100% Optical

Supporting seamless myopia management conversations

Corrina McElduff, director of professional affairs at Ocumetra, talked OT  through the company’s myopia management platform and personalised reports at 100% Optical

Ocumetra presented its myopia management platform at 100% Optical in February.

The data analytics company aims to support eye care professionals to communicate myopia management with parents, enabling them to make informed choices.

Corrina McElduff, director of professional affairs at Ocumetra, told OT that the company has been building the platform for 10 years.

Explaining the background for the platform, she said: “At the moment we have a whole host of treatment options available for kids, which is great, and there are solutions that we are really familiar with, but trying to get the message across to parents and make that message land is often quite difficult in day-to-day practice.”

Ocumetra’s mEye Guide is designed to support and streamline conversations around myopia and treatment options in practice. Through the tool, practitioners can create a personalised report for the child.

McElduff noted that parents can come away from consultations feeling overwhelmed or still not quite understanding, whereas the report is designed to provide them with “everything they need to know about their child specifically, in a format they can take away, that is individual to their child.”

Providing a demonstration of the platform, McElduff explained that the report is broken down into six sections covering: how the child’s myopia compares to the average, a vision simulator, how myopia management could help, axial length analysis, available treatments, and lifestyle advice.

First, practitioners can share how the child’s level of myopia compares with other children of the same age and sex. The report also outlines a conservative estimate of predicted adult levels of myopia without treatment.

A vision simulator is included in the platform, which McElduff described as “one of the most powerful aspects of our tool.”

The tool illustrates how the child sees currently, and how they may see as an adult without intervention. This helps to provide meaning to the numbers given, McElduff shared.

ECPs can talk through short- and long-term barriers and how myopia management could benefit the patient, also indicating how much myopia could be saved with treatment.

One recent addition to the tool is an axial length analysis feature for clinicians. Practices can input biometer readings or can use data to provide an estimated axial length matched for age and sex.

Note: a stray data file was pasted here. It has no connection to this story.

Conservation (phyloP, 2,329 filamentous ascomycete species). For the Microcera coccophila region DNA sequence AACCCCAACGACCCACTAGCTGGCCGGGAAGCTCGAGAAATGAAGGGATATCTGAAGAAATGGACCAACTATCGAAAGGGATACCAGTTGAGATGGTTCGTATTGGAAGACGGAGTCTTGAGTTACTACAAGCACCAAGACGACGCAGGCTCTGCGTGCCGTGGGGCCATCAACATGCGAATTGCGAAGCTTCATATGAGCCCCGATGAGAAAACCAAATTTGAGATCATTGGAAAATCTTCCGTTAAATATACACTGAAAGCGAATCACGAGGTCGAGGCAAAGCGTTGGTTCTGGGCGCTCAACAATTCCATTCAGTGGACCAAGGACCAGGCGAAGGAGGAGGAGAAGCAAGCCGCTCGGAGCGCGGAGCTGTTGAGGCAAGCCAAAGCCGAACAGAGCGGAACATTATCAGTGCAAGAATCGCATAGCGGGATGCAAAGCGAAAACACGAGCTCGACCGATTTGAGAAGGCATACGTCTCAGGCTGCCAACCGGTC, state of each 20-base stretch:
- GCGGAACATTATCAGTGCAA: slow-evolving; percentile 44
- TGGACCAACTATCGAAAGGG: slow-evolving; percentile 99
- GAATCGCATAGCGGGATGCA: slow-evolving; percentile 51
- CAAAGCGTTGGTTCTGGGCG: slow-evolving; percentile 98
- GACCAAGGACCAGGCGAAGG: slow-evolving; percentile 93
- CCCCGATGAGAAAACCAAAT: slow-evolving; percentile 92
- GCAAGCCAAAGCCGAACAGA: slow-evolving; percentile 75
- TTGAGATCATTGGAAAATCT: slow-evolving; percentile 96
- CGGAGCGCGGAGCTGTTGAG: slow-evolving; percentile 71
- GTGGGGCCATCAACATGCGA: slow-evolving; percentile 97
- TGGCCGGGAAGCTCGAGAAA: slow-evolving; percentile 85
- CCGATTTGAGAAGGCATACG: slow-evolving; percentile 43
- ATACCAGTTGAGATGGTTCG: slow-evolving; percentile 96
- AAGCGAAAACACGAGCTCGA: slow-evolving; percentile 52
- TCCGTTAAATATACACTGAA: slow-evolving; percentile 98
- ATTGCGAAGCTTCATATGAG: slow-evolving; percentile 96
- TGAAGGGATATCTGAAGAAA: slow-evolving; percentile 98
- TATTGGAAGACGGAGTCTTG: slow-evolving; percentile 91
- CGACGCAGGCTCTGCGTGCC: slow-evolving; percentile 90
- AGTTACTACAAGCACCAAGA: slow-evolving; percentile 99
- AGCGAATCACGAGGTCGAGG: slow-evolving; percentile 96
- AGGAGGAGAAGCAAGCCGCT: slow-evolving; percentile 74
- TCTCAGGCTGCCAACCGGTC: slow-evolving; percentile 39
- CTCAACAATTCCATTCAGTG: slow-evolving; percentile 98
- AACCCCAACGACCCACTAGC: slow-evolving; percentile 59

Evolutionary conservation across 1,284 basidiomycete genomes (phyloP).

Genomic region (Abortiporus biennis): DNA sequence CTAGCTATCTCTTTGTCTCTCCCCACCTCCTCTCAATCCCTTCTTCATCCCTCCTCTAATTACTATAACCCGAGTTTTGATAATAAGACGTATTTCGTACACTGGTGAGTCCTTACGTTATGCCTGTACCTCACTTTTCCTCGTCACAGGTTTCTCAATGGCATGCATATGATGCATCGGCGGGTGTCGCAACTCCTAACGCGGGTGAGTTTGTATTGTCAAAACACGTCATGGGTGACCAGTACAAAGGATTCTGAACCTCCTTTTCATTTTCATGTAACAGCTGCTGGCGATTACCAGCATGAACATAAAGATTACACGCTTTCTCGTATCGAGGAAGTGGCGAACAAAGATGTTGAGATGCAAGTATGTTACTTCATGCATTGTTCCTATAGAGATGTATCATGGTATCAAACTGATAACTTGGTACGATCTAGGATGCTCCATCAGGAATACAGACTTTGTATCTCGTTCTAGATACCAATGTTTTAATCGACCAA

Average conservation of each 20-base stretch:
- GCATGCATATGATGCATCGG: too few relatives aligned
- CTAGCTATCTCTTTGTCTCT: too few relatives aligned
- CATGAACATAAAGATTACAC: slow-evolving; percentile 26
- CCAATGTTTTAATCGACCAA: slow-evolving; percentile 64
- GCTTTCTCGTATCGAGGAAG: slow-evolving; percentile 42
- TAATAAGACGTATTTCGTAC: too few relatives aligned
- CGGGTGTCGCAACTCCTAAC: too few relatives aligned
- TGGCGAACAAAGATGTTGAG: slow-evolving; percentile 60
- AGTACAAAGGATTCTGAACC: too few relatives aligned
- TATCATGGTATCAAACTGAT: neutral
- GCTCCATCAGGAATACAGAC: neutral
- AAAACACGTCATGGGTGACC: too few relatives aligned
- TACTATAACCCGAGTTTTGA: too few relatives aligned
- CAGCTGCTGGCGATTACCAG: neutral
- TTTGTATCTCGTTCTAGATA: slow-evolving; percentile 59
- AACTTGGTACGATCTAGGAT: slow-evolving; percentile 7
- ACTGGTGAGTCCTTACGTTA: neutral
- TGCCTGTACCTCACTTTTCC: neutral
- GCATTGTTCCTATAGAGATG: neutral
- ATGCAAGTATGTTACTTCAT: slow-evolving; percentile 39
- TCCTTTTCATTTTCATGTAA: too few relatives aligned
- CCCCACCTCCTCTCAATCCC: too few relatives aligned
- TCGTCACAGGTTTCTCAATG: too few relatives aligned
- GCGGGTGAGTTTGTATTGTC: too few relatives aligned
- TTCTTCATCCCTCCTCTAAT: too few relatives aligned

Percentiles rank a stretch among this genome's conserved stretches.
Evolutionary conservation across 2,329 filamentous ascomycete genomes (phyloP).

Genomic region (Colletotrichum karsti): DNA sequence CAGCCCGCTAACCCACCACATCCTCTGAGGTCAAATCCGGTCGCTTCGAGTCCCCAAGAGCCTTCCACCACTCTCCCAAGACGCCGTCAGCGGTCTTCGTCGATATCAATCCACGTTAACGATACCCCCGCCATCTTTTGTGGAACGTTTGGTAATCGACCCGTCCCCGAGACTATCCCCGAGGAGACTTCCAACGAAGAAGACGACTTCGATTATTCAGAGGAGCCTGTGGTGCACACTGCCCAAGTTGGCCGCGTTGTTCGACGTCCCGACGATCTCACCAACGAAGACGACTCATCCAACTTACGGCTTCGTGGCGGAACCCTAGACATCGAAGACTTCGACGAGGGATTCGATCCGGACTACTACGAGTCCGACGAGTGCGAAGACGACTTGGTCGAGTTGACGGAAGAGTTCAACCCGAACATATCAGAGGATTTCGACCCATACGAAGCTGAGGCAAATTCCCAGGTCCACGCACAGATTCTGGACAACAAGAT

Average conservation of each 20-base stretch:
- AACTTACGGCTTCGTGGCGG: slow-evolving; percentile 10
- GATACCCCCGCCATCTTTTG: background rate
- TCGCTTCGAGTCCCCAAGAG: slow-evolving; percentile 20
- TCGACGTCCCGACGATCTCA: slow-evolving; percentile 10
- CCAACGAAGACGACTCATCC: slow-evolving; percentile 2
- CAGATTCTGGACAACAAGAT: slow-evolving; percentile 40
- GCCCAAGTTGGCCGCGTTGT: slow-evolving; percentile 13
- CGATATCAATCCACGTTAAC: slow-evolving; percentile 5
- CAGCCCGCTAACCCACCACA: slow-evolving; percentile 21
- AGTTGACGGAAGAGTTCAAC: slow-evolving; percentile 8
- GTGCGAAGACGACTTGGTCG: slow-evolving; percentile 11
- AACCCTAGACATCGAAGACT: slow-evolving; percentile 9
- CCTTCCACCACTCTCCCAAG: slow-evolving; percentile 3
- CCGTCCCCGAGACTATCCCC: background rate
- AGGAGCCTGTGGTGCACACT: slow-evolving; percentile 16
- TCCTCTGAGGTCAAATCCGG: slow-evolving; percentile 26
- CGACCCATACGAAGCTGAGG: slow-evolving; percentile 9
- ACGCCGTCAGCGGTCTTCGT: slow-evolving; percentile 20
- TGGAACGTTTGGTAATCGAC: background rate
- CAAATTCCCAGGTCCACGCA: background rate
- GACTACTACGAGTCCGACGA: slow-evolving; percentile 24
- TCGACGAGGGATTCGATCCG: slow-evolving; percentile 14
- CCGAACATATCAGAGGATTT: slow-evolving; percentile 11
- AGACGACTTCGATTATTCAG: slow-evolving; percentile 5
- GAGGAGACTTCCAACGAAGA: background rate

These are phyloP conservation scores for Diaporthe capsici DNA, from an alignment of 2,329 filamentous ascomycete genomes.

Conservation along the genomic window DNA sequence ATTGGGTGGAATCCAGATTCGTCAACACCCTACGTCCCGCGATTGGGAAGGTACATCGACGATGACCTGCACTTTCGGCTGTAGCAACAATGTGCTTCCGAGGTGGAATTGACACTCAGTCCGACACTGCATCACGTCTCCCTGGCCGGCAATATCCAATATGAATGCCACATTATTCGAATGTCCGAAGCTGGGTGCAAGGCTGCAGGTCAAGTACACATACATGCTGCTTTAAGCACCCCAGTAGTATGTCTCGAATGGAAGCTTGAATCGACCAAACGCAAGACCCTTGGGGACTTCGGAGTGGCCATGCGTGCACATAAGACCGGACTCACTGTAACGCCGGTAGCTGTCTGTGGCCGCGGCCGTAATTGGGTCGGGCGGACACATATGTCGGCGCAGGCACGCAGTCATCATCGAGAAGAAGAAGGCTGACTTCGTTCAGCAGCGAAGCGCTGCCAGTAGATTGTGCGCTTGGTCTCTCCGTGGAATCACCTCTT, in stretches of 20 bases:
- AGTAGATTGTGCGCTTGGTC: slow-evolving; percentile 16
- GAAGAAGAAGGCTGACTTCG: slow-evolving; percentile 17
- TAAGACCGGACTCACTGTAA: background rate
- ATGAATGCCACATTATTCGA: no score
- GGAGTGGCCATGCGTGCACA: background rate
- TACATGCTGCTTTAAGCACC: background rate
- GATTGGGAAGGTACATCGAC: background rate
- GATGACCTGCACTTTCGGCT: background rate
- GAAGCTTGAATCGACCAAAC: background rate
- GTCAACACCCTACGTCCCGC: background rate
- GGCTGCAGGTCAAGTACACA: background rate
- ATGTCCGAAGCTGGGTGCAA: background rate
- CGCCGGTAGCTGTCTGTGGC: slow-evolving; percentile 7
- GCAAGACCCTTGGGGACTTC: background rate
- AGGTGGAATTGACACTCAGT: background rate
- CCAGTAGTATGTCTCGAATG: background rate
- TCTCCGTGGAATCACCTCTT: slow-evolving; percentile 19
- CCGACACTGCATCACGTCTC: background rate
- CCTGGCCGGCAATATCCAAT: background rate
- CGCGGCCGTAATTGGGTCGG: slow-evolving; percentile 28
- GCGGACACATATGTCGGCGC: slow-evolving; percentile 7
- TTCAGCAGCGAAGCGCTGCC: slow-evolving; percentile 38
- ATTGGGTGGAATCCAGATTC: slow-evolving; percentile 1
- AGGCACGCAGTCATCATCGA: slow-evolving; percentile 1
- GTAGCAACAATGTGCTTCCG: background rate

Discussing the ethos behind the tool, McElduff said: “We can teach people – that measurement – what does it mean?”

Clinicians can review what ‘normal’ levels of axial length would be, along with treatment targets. Using an example report for a seven-year-old girl, McElduff said: “We know her axial length is going to change, she is going to grow, but what is normal versus myopic growth?”

All available treatment options are listed in the report, helping to involve parents in the conversation around options for their child and informing decisions.

The report ends with a section titled: ‘What else can we do?’

“There is so much information to give parents during this very small appointment window and that free time you have to discuss this. Parents can click on this and find out what they need to start going to maximise their child’s treatment, and possibly delay any onset of myopia in the first place,” McElduff shared.

The platform generates a QR code which parents can scan to be sent the report, while clinicians can save links into the patient’s electronic health record.

The reports are designed to be shareable for parents and guardians because, often, only one is present in the consultation.

“This allows that consistency of messaging, because otherwise, verbally given and non-specifically given – such as handing out leaflets – we’re expecting whoever was in that consulting room to relay the correct information to someone else at home, and we know that doesn’t happen,” she said.

For “very curious parents” a link is also included in the report to the clinical studies and papers that sit behind the tool and myopia management.

McElduff noted that clinicians may not go through every section of the report during the consultation, but providing the parents with the information in this digital format makes it easier for them to access and revisit it – rather than using a leaflet that may be lost in a bag.